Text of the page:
Prohibition simply does not work. Look at alcohol bans in the US in 1920 - they were disastrous, and led to a prohibition repeal a decade later.
Recovery is not a straightforward process. There are plenty of treatment options available (unfortunately at a price, but hopefully this will change...but they do exist), and some treatments are more appropriate for different types of eating disorders, others suit a person better.
In many ways the 2015 General Election has now taken on the qualities of a guerrilla campaign. Attacks and mishaps that would cause serious damage to a regular force are brushed off by the plucky insurgents of Ukip, the SNP and the Greens, who know their terrain and often have the mobility to evade their more powerful but cumbersome opponents.
If I could have things any other way, I would not choose to spend so much time planning my meals, working out my feelings to avoid potential anxiety attacks later on in the day, and all the money I and my parents have spent on therapy over the years.
The Liberal Democrats are still forecast - by virtue of their ability to agree terms with either a Conservative or Labour led government - to have a better than 50% chance of being in Government after May. So who is still supporting the party and meaning it has a chance to, again, be a governing party?
The leaders of the three largest parties have now jointly stated that climate change is one of the most serious threats facing the world. They agree that it threatens not just the environment but also security, prosperity and poverty eradication.
I really don't get Labour's campaign at the moment. It's like they're heading into a football match with a 10-0 advantage, up against nine men who are all in blindfolds, and they still end up getting trounced.
Young voters are looking for something different, something promising: a Blair-esque figure for this generation. If the Conservatives and Labour believe that the young vote is so important, then it's time they start appealing to the young voter and show what they're offering, instead of turning the House of Commons into a playground.
Gone are the aggressive spin doctors, replaced by Gok Wan and his team of make over stylists, convincing Ed Miliband that a Hoxton fin, skinny jeans and Superdry T shirt is the ideal look to convince the electorate of Beaconsfield to vote Labour.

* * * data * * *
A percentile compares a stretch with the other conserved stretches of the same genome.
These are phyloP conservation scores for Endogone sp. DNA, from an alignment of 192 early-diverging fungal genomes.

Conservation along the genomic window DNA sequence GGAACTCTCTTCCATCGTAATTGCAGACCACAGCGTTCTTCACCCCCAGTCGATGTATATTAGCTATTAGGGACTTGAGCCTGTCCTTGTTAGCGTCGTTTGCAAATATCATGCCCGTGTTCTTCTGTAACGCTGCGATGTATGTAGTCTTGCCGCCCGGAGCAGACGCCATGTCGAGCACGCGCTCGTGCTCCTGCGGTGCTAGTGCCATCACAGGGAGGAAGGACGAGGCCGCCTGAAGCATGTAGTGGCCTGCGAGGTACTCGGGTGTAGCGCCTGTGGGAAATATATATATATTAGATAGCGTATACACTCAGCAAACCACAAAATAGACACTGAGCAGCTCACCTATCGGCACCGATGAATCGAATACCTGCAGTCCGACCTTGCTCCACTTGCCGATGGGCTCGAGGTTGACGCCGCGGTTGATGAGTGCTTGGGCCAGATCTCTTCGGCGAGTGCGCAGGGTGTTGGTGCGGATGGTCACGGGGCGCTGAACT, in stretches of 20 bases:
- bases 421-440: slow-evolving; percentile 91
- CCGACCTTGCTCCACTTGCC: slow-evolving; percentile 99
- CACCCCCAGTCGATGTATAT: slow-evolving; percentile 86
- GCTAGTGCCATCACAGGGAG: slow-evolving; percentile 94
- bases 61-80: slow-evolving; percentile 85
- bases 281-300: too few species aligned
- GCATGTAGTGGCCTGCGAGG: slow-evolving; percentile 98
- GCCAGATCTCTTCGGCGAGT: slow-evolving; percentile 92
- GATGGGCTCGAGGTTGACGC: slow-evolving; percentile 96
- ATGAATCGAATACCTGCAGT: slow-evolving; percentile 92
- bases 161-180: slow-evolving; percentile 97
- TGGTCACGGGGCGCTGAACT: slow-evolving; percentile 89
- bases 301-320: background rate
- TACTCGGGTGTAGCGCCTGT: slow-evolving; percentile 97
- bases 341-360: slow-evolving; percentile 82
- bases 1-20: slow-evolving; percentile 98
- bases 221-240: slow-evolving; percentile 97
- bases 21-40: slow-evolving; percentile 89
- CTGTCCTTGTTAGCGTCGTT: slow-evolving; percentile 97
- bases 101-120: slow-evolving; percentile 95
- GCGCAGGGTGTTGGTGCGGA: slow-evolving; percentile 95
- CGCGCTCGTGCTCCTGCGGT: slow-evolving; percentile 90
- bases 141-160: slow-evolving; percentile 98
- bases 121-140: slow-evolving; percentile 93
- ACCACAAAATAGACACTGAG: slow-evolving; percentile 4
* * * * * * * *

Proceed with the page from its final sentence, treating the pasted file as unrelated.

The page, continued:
With the General Election appearing on the horizon, the choice of which party to vote for has created the same dilemma as deciding upon how best you would like to be killed. The only difference being that if you are dead, you would not have to contemplate the outcomes of the choice of political party you have had to make.
The thing is, politicians are getting their priorities all wrong. They're running around photoshopping campaign posters and trying 'out-norm' each other on Question Time - while what they should be doing is sitting down with a pie, some gin and and the Game of Thrones box set.
With fixed Parliaments, we now all know that there are less than 100 days to go. Whilst it might make for easier planning, the downside for voters is the reality of three months being bombarded with the pre-campaign, launches of this and that, and then a really intense April with wall-to-wall coverage.
In an ideal world, I would hope that the parties could join forces to make the 2015 election an exciting and informative election campaign by ignoring the TV broadcasters and going straight to the Internet. I guess this will not happen until 2020 now. In any case, do you really think that the TV and radio broadcasters are not going to repeat everything that is said online?
This is going to continue throughout the whole of 2015 because after CBB we've got the General Election where the politicians will argue, the papers will print embarrassing stories and somehow this will result in a lot of airtime for Katie Hopkins.
In fairness, it can't be easy trying to get people excited about politics in the UK, especially when you've got the likes of David Cameron and Nigel Farage ignoring you like you've just crawled out of Downton Abbey's servant's quarters to feed them dinner.
While the broadcasting establishment may think they are being clever calling out Cameron and becoming the story, they are really cooking up even more voter dissatisfaction. Inclusive government, not inclusive TV debates, is the key.